Hearty Welcomes & Salutations! Originally an action-packed travel blog from a globe-trotting Scotsman, An Ache for the Distance has, over the years, slowed down (I post less often), mellowed out (domestic life has found it's way way on here) and become more of an expat/photo blog. Take a look around, leave a comment and share the love if you like something.
Stuart Mathieson, Lübeck, Germany

Saturday, 11 September 2010

The Germans

Two years, three months and seventeen days amongst the Germans in Hamburg. In eleven days it's over... What have I learnt from our Germanic cousins? That in this country, a table has a penis.

Over the past couple of years I've made a linguistic fool of myself on numerous occasions, for example "are you feeling hot?" coming out as "are you horny?" But considering the complexities of Johnny German's language, it's easy to fuck up.

Germans, for example, aren't content with having only one word for the English "the." Instead they give inanimate objects genders and expect us to follow their logic, of which there is very little...

Penis to the Germans is masculine, der Penis. Vagina is feminine, die Vagina. Sounding OK until you reach the testicles, die Hoden???? Why are my balls feminine? German pedants may argue that all plurals have the feminine die but even those with a solitary, lonely, single testicle are given die Hode. A harder blow to the one-ball club I'd say...

Genitalia aside, the Germans are labelled, by the international cliches organisation, as an anal, humourless bunch. In my two years here, I have experienced events which could confirm this. I've been subjected to stand-up comedy that's made it to television and witnessed an auditorium worth of Germans guffawing at the lamest of jokes. I've sat in a cinema and heard people literally crying with laughter at something worth a small chuckle at the most. I've been screamed at for cycling on the wrong side of the cycle path. I've seen strangers bitching with each other for no real reason. And I've heard endless complaing and whinging.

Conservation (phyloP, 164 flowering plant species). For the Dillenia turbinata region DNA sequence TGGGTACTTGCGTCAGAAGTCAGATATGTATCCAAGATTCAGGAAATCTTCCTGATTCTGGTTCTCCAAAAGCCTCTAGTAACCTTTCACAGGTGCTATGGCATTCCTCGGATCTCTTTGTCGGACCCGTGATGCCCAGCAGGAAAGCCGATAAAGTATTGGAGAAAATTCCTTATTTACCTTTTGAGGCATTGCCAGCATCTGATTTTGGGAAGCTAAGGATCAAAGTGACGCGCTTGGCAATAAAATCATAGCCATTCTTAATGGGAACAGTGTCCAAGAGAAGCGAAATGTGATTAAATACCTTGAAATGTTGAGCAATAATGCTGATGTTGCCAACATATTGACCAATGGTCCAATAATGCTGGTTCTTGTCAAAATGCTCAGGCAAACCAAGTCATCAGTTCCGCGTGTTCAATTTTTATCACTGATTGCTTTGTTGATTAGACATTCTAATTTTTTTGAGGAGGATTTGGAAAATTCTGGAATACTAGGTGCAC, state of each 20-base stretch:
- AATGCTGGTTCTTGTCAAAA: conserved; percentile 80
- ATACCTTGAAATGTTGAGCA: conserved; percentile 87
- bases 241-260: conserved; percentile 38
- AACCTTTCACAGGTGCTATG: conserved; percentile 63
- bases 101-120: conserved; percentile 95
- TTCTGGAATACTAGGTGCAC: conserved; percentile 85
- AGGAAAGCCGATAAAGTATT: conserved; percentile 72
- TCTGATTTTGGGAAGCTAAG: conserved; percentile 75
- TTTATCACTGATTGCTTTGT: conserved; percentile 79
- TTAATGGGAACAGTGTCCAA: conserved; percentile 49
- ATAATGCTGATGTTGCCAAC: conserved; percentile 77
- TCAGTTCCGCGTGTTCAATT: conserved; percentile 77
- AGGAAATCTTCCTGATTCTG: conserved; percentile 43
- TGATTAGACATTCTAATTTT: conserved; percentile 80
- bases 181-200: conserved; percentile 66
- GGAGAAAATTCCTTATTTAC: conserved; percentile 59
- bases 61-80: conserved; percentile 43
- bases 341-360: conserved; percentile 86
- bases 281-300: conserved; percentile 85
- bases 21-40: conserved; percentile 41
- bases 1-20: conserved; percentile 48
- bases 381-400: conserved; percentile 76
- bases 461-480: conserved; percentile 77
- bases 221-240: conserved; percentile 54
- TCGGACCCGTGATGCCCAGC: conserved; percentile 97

Of course, cliches are cliches. I've met dozens of fantastic people who are kind, friendly and funny. But many would probably agree that Germany, and more specifically Hamburg, can be a bitch of a place to live!

On a more positive note, an exception to the German humourless cliche is Hape Kerkeling. He speaks enough English in this clip, Germans Abroad, to get the gist of what's going on. And even if you don't, take a moment to appreciate his language skills...

Enjoy.




1 comment:

Anji said...

Then pop to France and the table suddenly becomes feminine and so is a beard....
We still get episodes of the police series Derrick here in France, like watching a tap drip.